By Anna Alvarado | UTS Staff Writer | SQ Online (2013-14)
Last year a controversial documentary was released explaining the issues behind SeaWorld’s captivity of orca whales. Blackfish sparked widespread debate regarding the ethics of captivity and mobilized thousands of people to boycott SeaWorld enterprise and their parks. The film argued that the captivity of these creatures is both harmful to the animals and morally wrong. SeaWorld responded to this argument and stated that the movie itself is factually flawed and continued to emphasize their contributions to oceanographic research and quality care for all of their animals. The magnitude of this debate was so great that it inspired the drafting of a new California bill proposed by State Assembly member Richard Bloom which called for a ban of SeaWorld orca shows and for the release of whales to the wild (if possible) or to larger sea pens.
This debate was brought onto campus to continue the conversation regarding the impact of captivity and to inspire UC San Diego students to delve in the issue further beyond what the film suggested. The debate, which was part of ASCE’s Panel Series, was between UCSD philosophy professor Andrew Lamey and SeaWorld’s Corporate Director of Pathology and Research Dr. Judy St. Leger.
I attended and listened to this debate and found that this issue (as moderator Dr. John Hildebrand cleverly stated) is not black and white. Their arguments touched upon the treatment of these complex orcas, the importance of captive animals in orca research, the California Bill and how it all relates to the morality of captivity. I will highlight major points of contention from the debate and discuss my own opinions about the responses and on the topic as a whole.
Moral Standing of Orca Whales
The debate began with the question of whether these orcas should be granted moral standing. Dr. Lamey focused on the sentience of orcas and their capacity to experience pain and fear. He also mentions their incredibly complex social structure, justified by a study by Dr. Lori Marino on orca brains, which revealed areas of high cognitive capacity. Because of this, Lamey argued that it is completely immoral to keep such a large and sophisticated animal confined in extremely small spaces.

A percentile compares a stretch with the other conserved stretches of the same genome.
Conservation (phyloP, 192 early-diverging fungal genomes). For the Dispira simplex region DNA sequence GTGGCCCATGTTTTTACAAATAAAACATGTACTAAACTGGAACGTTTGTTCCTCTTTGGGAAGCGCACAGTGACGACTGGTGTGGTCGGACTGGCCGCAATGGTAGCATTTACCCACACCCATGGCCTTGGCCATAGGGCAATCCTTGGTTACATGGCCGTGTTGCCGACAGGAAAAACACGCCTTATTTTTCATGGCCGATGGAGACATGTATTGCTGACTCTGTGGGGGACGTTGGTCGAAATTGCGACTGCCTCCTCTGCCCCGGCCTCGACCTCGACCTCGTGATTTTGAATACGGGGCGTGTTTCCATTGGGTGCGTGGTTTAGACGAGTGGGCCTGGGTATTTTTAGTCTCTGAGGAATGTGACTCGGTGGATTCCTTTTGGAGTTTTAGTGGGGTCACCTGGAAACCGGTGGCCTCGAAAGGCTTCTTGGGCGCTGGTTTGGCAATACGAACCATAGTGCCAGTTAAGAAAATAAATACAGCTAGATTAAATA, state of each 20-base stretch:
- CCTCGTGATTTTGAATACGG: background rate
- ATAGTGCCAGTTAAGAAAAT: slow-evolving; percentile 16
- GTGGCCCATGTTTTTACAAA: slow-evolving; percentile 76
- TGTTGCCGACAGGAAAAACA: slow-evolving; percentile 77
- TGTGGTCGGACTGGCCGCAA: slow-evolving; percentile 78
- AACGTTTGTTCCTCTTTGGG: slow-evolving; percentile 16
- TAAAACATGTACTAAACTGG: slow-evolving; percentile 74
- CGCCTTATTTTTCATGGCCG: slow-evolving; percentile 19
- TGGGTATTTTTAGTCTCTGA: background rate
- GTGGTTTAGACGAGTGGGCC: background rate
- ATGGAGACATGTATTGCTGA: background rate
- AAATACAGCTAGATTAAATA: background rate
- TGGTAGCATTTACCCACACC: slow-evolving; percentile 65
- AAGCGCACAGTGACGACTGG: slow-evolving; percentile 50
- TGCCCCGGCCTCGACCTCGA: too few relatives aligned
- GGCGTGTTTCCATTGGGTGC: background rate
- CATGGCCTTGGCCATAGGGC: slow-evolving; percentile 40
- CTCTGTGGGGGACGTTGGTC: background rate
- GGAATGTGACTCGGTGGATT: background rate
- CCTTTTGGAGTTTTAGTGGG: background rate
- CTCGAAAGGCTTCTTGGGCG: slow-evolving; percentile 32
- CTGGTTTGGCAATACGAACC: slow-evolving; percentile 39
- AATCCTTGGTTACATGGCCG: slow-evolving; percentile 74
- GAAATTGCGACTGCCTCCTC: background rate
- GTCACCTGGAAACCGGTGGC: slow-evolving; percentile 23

Dr. St. Leger, on the other hand, emphasized that the most important moral consideration is to be aware of these animals and their state in a rapidly changing environment. Zoos and aquariums like SeaWorld act as a point of connection between humans and these animals and without these facilities the connection will be lost. These captive orcas are “ambassadors” for other killer whales in the world, increasing visibility and awareness about their current state in the wild.
SeaWorld’s Treatment of Orcas
The debate moved on to the discussion of SeaWorld’s training of orcas and their treatment of these animals. Dr. Lamey argued that the treatment of these orcas are morally indefensible for multiple reasons. Studies by Dr. Ingrid Visser and David Kirby showed that SeaWorld orcas performed extremely abnormal behavior due to the stress and isolation caused by captivity. This extreme behavior was exposed in the death of SeaWorld trainer Dawn Brancheau caused by an attack by one of SeaWorld’s whales Tilikum (the main subject of Blackfish). This is just one of over 70 incidences that have occurred between SeaWorld trainers and their whales.
Dr. St. Leger rebuts these claims and stated that the orcas are well adjusted in their environment and that the whales that Dr. Lamey described are not the types of whales she saw everyday. After working with these whales for years she was able to forge bonds with them and found strong relationships between the whales they lived with and their trainers. These bonds are based on positive reinforcements and operant training; a training that is often misconceived as punitive and degrading.
SeaWorld’s Research & Conservation Efforts